How Non-Conformists Move the World
If you want a book that challenges your thinking and opens your eyes to potential blind spots in your leadership and also in your parenting, Originals is the book for you. This isn’t a light on the beach read but rather one you will read sections, think about it and then go back for more. I needed the challenge of this book and am still pondering his insights as part our Summer Development Series.
Adam Grant is recognized as Wharton’s School of Business top rated teacher and one the world’s most influential management thinkers, and one of the world’s best business professors under forty. His New York Times bestseller, Give and Take, has made a significant impact in the business world and stirred up lots of conversations still happening among leaders today.
His latest work, Originals is doing the same.
Here are a few of the key takeaways from the book that may inspire you to get a copy and digest in your own development.
1. Defining Originals.
Adam contrasts originality and conformity and builds the case for becoming more original. He defines originals as people who take the initiative to make their visions a reality. They are curious, challenge assumptions, and have the courage to contemplate and lead change. They reject the default or status quo and explore whether there is a better option. Grant challenges us to develop originality in ourselves and to unleash it in others.
2. Overcoming resistance to change.
Grant shares stories of famous people and ordinary people who were successful in innovative change. The common traits were not the creative abilities of these individuals alone but their resolve, courage and persistence in making change happen. People who champion originality have the same fears and doubts as the rest of us, but what sets them apart is that they take action in spite of the fear.
3. Strategic procrastination.
Time to think, test, and do other things may be the best plan for creative, innovative change. Being first to innovate is not necessarily the best strategy. Originals are patient in testing new ideas. Grant gives a powerful example of the work of Leonardo Da Vinci and the Mona Lisa. He started the painting in 1503 and didn’t complete it until nearly 16 years later, preferring to focus on other pursuits and experiments. Historians believe this “creative brainstorming” is what allowed Da Vinci to create such a powerful original work of art.
4. Beware of passion.
This one made me pause. Grant challenges us on the danger of passion alone and enthusiasm of ideas simply isn’t enough. There must be equal passion and enthusiasm for the hard work of execution through specific actions. It is easier to give a passionate leadership address than it is to roll up your sleeves and do the work necessary to bring about change. Innovation requires testing, failure, and testing more. Originals are willing to do the hard work to bring about change.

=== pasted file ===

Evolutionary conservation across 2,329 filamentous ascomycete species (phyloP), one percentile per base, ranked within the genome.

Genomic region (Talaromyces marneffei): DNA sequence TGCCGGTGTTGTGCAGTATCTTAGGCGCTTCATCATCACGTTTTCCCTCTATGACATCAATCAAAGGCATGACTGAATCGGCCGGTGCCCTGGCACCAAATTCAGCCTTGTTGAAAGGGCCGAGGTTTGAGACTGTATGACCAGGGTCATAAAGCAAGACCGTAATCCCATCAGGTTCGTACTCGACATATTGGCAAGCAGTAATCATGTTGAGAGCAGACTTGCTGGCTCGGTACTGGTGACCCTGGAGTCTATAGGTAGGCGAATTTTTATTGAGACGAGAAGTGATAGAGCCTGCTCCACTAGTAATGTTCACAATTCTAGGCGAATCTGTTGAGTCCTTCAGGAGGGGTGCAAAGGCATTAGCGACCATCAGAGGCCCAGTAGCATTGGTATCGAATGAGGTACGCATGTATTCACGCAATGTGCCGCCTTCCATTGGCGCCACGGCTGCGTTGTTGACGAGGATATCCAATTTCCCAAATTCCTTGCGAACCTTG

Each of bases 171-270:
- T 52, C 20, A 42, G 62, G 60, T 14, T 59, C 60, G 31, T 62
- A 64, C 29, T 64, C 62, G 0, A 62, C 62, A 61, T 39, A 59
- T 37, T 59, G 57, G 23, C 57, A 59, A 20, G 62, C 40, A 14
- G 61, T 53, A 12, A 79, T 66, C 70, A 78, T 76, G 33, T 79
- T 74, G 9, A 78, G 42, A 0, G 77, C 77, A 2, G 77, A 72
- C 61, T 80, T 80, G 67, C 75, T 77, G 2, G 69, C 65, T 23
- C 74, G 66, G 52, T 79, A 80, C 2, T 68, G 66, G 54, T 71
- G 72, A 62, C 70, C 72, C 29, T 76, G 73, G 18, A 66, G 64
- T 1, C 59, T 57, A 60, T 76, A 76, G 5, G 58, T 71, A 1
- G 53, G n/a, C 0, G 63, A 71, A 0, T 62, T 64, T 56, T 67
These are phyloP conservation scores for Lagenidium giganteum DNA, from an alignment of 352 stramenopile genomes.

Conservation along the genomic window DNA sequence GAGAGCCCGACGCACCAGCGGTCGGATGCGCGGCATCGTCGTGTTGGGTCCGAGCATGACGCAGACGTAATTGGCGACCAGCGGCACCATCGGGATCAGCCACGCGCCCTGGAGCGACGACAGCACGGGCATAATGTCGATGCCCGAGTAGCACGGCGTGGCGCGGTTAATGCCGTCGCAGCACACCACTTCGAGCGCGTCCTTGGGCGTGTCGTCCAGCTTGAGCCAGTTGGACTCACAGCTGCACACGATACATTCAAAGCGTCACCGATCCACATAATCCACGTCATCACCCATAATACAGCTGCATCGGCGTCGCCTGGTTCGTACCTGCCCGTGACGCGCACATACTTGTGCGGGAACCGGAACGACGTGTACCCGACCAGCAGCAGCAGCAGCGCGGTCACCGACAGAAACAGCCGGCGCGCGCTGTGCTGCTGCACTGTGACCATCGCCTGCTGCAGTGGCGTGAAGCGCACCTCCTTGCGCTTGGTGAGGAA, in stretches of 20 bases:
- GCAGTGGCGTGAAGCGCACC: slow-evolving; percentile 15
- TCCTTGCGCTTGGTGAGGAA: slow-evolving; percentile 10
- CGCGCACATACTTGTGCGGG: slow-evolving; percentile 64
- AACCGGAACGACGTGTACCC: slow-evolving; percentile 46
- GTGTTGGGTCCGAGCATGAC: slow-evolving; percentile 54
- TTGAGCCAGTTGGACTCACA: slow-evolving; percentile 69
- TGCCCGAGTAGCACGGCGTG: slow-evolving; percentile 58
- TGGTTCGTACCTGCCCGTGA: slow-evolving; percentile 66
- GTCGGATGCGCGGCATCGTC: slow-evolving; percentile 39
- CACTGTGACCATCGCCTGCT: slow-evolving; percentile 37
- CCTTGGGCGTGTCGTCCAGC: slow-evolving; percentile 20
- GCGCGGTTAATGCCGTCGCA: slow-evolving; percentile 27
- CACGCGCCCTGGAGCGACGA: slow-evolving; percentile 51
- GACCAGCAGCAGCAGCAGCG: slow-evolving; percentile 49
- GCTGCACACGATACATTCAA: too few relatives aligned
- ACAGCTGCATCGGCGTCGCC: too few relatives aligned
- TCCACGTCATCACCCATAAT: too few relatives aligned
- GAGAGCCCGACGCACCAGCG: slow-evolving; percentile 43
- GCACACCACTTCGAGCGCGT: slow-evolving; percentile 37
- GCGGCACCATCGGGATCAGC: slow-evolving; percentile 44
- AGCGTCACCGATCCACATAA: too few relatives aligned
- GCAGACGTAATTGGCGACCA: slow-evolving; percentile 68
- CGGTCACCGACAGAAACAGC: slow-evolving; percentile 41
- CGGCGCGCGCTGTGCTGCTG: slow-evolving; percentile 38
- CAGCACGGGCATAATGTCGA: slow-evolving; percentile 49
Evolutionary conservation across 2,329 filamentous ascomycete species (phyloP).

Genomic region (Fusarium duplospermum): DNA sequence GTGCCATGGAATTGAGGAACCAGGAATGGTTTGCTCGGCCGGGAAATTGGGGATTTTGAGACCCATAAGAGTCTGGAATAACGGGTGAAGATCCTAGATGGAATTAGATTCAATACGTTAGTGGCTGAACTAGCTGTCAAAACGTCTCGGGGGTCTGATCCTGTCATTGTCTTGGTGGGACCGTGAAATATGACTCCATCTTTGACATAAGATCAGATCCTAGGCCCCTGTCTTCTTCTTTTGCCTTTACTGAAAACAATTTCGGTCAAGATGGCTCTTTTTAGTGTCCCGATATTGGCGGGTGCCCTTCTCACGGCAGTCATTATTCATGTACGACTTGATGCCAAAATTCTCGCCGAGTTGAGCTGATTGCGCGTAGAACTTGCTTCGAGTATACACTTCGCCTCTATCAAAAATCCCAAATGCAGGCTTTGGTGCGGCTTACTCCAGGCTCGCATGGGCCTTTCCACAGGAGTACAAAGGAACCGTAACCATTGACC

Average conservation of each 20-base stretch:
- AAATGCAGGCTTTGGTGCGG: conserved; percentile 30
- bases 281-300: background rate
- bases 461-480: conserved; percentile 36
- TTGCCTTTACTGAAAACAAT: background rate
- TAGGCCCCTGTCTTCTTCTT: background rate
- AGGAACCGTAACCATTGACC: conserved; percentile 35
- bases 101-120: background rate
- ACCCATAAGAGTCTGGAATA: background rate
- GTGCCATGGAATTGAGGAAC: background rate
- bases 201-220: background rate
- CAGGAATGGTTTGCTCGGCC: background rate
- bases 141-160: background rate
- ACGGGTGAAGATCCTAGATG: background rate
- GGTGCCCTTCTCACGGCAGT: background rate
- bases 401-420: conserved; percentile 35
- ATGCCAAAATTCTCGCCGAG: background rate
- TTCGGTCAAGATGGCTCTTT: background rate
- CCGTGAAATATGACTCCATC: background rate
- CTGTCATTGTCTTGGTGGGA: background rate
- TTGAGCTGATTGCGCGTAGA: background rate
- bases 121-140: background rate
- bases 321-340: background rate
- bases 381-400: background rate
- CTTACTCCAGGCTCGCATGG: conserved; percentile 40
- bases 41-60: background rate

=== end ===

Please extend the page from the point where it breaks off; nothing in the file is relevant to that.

5. The danger of a commitment culture.
How do we build a strong culture that also welcomes dissent? A healthy culture and a healthy leader supports and encourages debate, questions, and challenges. It is a culture where suggestions and input is welcome and supported. There is danger when the commitment to the mission and vision is so strong that no one will speak up for fear that their questions seem disloyal to the mission. Grant gives a great example in the story of Edwin Land, the founder of Polaroid. This same leader and organization that created the digital camera went bankrupt because of it. Polaroid failed due to a faulty assumption that customers would always want hard copies of pictures. Beware of the tendency to seek consensus instead of fostering dissent. People will feel the pressure to confirm to the dominate, default views instead of championing diversity of thought.How do we build a strong culture that also welcomes dissent? A healthy culture supports debate. Click To Tweet
6. Specific actions for impact.
Grant wraps up his book by providing specific actions for individuals, leaders, and for parents and teachers to generate and champion new ideas, to build cultures that welcome dissent, and to help children take a creative or moral stand against status quo. There is also a free assessment provided to gauge your knowledge of originality.
Originals is a thought provoking and insightful read. With the ever pressing changes happening in the market today, as leaders we need to foster cultures where people can challenge success, offer new insights and ideas, and bring solutions for future success.
As leaders of faith, it is wonderful to remember that God is the author of all things original! We have the image of our creative God in our DNA!God is the author of all things original and we carry His image in our DNA! Click To Tweet
“So God created man in His own image; He created him in the image of God; He created them male and female.” Genesis 1:27
What other leadership insights did you gain from Originals by Adam Grant?